Public Information Statement
Issued by NWS Boston, MA

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921
NOUS41 KBOX 270328
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CTZ002>004-MAZ002>024-026-RIZ001>008-280330-

Public Information Statement
National Weather Service Taunton MA
1028 PM EST Sun Feb 26 2017

...Tornado Confirmed in Goshen MA in Hampshire County and
Conway MA in Franklin County...

Locations...Goshen, MA and Conway, MA
Date...February 25 2017
Estimated Time...718 PM - 725 PM EST
Maximum EF-Scale Rating...EF1
Maximum Wind Speed...110 MPH
Maximum Path Width...200 yards
Path Length...5 miles
Beginning Lat/Lon...42.41N / -72.80W
Ending lat/Lon...42.51N / -72.67W
* Fatalities...0
* Injuries...1

* The information in this statement is preliminary and subject to
change pending final review of the event(s) and publication in
NWS Storm Data.

...Summary...
The National Weather Service in Taunton, MA conducted a damage
survey this afternoon in the western MA towns of Conway, Ashfield,
Goshen, and Chesterfield. We concluded that there was a very brief
tornado touchdown in a small portion of Goshen, MA. It then
lifted for several miles before touching down and cutting a 5-mile
path through the town of Conway, MA, where high-end EF1 tornado
damage occurred.

The tornado touched down around 718 PM in Goshen. Then it struck
Conway from approximately 720 PM to 725 PM. Wind gusts in most of
the damaged areas were estimated at 80-100 mph, but two sections
of Conway had wind gusts estimated at 100-110 mph...on Main Poland
Road and Whately Road. The path width in Conway varied from
50 yards in western Conway to 200 yards near the town hall.

In Goshen, several pine trees were snapped mid-way and two homes
were damaged by trees falling onto them on Pine Road, just to the
east of Hammond Pond.

The tornado then touched down with a vengeance on Main Poland Road
in the western part of Conway. A sharp gradient of damage versus
no damage was very evident. Large sections of forest had thick
pine trees that were snapped mid-way up and some closer to their
bases. Numerous power lines were downed and there were numerous
road closures. From there, there was a continuous path into
downtown Conway.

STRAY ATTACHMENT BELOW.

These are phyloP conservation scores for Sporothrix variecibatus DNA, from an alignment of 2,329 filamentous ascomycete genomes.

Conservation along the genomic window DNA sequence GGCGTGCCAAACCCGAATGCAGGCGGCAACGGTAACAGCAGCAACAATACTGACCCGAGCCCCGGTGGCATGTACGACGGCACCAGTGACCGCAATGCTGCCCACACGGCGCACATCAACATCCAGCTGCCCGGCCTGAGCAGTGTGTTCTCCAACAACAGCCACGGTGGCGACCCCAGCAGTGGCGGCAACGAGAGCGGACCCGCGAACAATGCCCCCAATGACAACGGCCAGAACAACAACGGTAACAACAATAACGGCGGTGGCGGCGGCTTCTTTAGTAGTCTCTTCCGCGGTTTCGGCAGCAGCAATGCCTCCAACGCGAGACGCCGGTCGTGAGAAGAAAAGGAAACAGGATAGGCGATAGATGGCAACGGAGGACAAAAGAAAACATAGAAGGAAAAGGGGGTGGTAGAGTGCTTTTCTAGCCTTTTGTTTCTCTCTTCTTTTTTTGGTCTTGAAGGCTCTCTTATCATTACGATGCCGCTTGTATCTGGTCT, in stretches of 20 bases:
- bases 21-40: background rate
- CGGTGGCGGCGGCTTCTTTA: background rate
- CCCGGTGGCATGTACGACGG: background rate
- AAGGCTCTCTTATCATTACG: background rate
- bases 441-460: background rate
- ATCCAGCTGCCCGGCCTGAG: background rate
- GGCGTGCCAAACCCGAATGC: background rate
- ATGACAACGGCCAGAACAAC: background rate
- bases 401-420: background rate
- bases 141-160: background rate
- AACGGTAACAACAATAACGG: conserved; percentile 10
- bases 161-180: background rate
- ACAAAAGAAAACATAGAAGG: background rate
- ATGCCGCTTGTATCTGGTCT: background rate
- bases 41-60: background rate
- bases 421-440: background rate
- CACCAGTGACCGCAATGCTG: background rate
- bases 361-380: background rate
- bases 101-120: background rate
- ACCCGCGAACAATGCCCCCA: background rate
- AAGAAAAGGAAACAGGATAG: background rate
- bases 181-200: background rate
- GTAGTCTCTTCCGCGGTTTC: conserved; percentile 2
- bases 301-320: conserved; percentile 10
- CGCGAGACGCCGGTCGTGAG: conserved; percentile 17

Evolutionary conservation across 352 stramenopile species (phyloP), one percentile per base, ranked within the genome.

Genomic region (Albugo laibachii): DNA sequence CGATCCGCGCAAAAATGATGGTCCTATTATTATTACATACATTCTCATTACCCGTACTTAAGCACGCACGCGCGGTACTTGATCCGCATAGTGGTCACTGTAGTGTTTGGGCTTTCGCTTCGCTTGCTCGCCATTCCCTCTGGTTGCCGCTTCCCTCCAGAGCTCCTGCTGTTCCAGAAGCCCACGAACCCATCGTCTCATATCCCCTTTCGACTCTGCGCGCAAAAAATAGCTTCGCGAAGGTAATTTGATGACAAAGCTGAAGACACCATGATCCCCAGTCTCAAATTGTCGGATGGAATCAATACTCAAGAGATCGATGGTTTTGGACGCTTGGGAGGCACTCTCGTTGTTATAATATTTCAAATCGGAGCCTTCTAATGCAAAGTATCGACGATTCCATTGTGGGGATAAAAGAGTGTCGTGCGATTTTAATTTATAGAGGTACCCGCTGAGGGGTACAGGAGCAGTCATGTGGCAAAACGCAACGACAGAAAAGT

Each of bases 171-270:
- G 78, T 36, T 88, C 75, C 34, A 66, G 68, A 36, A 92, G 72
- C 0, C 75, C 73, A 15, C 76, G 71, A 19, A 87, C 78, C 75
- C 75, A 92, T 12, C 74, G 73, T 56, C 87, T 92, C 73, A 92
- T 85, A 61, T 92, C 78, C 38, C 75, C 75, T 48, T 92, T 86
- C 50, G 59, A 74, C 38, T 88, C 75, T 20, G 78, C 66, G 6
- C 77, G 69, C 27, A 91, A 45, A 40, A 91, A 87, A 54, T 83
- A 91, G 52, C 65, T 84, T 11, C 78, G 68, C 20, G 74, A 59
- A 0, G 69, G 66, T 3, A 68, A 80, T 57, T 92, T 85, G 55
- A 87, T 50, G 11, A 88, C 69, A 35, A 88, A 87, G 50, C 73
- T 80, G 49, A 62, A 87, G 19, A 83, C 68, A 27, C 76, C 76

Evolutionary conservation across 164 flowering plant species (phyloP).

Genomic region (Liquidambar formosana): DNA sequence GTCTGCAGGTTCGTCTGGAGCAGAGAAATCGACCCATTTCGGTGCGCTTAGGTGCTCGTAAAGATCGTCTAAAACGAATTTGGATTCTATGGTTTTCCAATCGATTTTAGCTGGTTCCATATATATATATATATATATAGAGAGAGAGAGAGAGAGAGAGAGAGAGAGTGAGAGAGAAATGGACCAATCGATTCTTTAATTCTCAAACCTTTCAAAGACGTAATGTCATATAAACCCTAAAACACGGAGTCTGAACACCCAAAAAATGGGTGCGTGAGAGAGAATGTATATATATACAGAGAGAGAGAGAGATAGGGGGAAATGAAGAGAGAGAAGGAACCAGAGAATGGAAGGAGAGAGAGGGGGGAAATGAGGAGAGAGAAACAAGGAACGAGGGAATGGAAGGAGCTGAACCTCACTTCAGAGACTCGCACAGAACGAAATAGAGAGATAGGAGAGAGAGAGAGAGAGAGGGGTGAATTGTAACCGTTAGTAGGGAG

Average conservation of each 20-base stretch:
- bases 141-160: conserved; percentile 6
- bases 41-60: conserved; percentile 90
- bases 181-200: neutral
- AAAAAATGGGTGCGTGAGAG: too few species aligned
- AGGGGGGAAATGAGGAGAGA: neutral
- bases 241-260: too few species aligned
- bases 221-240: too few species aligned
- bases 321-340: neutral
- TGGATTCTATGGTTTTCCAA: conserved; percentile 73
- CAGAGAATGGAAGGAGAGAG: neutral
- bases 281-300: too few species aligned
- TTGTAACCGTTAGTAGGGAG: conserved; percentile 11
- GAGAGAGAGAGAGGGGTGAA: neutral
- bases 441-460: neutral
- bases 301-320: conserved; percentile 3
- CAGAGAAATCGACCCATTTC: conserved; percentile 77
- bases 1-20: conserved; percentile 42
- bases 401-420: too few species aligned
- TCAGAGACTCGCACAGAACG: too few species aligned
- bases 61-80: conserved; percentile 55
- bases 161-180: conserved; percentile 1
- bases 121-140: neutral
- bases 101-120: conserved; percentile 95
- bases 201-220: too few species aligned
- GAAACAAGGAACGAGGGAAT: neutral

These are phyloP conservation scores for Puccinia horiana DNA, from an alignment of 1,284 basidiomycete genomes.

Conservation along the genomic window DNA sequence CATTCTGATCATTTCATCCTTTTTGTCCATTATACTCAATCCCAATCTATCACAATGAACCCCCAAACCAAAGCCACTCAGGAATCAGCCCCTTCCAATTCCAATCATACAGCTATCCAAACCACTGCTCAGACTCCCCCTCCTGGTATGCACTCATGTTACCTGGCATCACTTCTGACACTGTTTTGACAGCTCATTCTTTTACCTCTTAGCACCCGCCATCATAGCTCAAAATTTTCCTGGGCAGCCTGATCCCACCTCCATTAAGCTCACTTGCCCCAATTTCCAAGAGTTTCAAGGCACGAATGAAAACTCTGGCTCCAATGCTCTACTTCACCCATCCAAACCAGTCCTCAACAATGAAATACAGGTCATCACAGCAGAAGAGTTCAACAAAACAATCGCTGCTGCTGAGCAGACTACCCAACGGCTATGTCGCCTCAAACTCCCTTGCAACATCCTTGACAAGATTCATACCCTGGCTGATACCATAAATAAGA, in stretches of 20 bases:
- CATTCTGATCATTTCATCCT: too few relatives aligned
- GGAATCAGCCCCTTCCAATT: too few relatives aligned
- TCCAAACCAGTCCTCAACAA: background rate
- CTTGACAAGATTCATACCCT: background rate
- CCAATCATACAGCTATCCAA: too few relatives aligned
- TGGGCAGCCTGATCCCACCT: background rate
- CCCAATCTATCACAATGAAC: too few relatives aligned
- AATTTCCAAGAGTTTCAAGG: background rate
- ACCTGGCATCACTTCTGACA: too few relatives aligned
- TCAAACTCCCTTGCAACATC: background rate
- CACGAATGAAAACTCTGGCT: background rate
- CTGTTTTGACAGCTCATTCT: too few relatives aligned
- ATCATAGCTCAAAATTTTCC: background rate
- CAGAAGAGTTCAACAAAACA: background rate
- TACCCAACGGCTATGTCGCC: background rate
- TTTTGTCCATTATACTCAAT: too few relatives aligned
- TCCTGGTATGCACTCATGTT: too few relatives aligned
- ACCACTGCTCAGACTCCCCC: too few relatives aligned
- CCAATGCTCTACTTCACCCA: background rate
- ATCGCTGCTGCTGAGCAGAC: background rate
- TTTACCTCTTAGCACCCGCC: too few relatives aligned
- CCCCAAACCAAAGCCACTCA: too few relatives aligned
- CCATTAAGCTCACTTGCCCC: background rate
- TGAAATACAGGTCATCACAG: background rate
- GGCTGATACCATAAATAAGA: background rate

In the area just to the southeast of the town hall, there were
several houses that were severely damaged on Whately Road. Roofs
were blown off, with some metal wrapped around middle and upper
portions of trees. In one case, a the side walls of a house were
missing with the interior of the house exposed. On Hill View Road
there was a large barn that was collapsed. Numerous trees and
power lines were down. One injury occurred when a tree landed on
a house just northeast of there, on South Deerfield Road
(Route 116). That was approximately where the visible damage path
ended.

Several people that we spoke to heard a tell-tale roaring sound
and immediately sought shelter in their basements. It was very
fortunate that nobody was killed in this event.

This was a highly unusual occurrence. In fact, there has never
been a tornado during the month of February since official tornado
statistics have been kept, dating back to 1950.

The survey team is very grateful for the help provided by the
Police, Fire, and Emergency Management Director of Conway; the
Fire Department and Emergency Management Director of Goshen; the
Massachusetts Emergency Management Agency; members of the public
who were kind enough to share their eyewitness accounts and access
to their property; and especially to the Western Massachusetts
Amateur Radio Skywarn Coordinator, who guided us quickly to the
damaged areas.

This information can also be found on our website at
weather.gov/box.

For reference...the Enhanced Fujita Scale classifies tornadoes
into the following categories:

EF0...wind speeds 65 to 85 mph.
EF1...wind speeds 86 to 110 mph.
EF2...wind speeds 111 to 135 mph.
EF3...wind speeds 136 to 165 mph.
EF4...wind speeds 166 to 200 mph.
EF5...wind speeds greater than 200 mph.

$$

FIELD/FRANK/THOMPSON

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